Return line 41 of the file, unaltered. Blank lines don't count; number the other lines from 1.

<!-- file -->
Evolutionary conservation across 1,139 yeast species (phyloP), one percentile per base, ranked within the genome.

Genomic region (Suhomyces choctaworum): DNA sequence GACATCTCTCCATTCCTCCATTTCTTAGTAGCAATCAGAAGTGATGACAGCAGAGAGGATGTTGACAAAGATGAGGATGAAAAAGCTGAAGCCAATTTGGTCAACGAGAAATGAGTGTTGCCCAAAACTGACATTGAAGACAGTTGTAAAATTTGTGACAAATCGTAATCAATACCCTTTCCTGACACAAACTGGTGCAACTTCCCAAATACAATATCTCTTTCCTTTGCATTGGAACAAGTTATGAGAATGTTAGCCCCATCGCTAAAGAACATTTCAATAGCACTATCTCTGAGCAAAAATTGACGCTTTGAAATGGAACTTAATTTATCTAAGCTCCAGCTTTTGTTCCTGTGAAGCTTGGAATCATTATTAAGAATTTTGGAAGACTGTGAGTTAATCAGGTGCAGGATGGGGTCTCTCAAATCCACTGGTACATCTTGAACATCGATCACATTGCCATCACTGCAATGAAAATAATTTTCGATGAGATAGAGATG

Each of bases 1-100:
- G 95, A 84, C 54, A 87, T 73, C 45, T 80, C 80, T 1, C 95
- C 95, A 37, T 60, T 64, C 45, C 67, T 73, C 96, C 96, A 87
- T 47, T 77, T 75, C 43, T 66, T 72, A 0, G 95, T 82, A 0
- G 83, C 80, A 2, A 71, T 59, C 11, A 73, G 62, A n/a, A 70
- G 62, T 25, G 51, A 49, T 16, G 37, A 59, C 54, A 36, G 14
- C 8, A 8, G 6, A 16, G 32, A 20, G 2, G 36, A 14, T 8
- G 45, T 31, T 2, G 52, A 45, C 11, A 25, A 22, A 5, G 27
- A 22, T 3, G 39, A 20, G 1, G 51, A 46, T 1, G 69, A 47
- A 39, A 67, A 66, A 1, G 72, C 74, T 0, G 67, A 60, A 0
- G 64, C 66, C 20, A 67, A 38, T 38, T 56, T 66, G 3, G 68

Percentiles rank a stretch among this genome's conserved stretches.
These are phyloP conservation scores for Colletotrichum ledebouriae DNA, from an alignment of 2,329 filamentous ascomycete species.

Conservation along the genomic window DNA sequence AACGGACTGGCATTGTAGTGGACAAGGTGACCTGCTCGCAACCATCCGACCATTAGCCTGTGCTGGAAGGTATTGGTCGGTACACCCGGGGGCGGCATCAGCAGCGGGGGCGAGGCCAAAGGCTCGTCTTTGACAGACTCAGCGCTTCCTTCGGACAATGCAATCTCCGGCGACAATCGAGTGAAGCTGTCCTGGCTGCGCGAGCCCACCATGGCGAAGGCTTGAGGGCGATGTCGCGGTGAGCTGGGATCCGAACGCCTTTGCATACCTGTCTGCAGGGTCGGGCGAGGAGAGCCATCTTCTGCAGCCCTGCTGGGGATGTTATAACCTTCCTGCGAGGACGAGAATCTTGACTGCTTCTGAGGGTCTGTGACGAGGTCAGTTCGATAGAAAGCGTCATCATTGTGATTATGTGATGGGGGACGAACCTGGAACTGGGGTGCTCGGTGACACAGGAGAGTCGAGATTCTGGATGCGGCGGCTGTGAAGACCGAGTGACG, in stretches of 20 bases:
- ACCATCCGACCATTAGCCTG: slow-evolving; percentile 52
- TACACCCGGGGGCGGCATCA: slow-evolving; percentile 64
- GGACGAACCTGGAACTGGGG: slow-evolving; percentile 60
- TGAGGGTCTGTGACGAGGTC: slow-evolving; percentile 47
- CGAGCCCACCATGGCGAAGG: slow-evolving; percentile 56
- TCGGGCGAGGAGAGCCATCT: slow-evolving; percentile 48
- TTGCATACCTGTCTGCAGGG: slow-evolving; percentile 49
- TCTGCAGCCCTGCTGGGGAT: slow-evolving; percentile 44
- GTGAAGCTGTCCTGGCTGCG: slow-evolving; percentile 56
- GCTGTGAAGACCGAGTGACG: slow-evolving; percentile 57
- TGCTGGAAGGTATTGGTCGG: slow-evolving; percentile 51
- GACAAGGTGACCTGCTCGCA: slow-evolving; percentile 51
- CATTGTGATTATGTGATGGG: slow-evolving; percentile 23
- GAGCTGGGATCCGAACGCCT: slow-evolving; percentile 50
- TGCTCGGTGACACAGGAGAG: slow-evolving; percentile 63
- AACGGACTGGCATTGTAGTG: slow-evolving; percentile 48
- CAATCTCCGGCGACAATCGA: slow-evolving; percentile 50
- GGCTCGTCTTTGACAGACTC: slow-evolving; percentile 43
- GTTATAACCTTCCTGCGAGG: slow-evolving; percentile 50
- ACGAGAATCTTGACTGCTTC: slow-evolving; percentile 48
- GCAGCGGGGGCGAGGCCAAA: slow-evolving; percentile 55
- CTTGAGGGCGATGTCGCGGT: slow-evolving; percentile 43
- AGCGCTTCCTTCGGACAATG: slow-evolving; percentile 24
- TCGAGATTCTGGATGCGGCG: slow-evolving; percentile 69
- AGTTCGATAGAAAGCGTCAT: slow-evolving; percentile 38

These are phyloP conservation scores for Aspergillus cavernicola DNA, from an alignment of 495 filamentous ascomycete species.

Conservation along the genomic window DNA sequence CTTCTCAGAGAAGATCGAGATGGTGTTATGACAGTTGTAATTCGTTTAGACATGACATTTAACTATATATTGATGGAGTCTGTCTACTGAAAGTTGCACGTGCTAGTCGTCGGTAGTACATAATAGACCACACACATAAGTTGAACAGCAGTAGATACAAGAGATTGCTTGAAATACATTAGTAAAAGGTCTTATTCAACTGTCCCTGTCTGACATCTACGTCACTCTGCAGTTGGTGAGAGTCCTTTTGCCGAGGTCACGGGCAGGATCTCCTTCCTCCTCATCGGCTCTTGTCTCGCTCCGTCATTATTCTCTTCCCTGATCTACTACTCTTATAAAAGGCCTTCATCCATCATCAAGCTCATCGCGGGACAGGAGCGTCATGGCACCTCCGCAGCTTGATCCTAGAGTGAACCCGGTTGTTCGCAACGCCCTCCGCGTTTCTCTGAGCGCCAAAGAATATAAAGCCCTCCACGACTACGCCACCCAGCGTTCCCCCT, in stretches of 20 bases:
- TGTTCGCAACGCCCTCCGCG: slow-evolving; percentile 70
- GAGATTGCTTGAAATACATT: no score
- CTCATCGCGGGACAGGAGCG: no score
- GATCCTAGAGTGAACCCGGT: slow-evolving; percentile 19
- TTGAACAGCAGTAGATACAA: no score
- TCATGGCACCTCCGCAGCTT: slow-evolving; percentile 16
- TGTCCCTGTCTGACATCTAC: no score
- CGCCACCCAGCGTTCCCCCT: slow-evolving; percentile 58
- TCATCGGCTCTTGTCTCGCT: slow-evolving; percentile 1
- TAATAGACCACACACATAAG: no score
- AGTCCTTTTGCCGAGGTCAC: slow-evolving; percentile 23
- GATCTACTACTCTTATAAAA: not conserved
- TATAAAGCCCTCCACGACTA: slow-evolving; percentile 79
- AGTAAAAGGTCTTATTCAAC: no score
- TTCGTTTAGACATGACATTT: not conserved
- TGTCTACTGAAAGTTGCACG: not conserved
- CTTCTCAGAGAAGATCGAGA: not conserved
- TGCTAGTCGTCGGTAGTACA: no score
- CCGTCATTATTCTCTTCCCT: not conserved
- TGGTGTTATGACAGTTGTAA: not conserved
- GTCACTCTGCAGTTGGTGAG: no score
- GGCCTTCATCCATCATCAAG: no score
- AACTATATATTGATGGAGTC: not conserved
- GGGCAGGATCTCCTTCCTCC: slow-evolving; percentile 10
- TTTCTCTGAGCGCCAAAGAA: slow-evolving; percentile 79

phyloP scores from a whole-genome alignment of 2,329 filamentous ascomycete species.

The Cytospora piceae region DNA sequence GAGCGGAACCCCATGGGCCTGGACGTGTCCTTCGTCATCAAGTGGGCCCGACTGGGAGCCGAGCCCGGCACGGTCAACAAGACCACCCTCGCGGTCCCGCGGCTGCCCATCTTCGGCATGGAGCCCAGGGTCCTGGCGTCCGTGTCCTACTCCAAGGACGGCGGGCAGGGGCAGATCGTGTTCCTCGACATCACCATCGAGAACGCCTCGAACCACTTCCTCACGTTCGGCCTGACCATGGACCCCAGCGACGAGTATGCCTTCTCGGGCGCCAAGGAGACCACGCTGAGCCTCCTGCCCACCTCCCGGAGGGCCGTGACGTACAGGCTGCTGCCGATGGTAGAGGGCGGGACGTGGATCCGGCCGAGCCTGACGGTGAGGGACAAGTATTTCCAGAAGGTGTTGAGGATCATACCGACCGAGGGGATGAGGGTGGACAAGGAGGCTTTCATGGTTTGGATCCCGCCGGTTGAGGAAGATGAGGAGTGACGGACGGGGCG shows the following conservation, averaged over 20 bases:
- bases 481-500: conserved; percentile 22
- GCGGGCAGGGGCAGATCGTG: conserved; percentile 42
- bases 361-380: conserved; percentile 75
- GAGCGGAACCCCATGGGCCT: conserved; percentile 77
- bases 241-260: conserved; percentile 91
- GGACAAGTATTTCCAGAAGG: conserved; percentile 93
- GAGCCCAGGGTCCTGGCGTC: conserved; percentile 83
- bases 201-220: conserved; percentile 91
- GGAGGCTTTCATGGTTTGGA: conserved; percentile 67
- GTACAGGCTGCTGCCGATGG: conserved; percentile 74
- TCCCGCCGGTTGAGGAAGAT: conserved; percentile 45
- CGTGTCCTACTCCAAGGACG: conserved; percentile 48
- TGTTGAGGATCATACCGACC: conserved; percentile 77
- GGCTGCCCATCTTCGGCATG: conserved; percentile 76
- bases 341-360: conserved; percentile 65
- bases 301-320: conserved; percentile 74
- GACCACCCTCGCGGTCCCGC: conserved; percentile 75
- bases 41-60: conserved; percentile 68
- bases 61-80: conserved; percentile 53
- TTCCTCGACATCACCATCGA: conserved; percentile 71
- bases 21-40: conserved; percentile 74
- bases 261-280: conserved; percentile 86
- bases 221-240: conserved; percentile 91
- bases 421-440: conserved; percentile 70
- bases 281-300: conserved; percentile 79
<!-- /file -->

- AGTTCGATAGAAAGCGTCAT: slow-evolving; percentile 38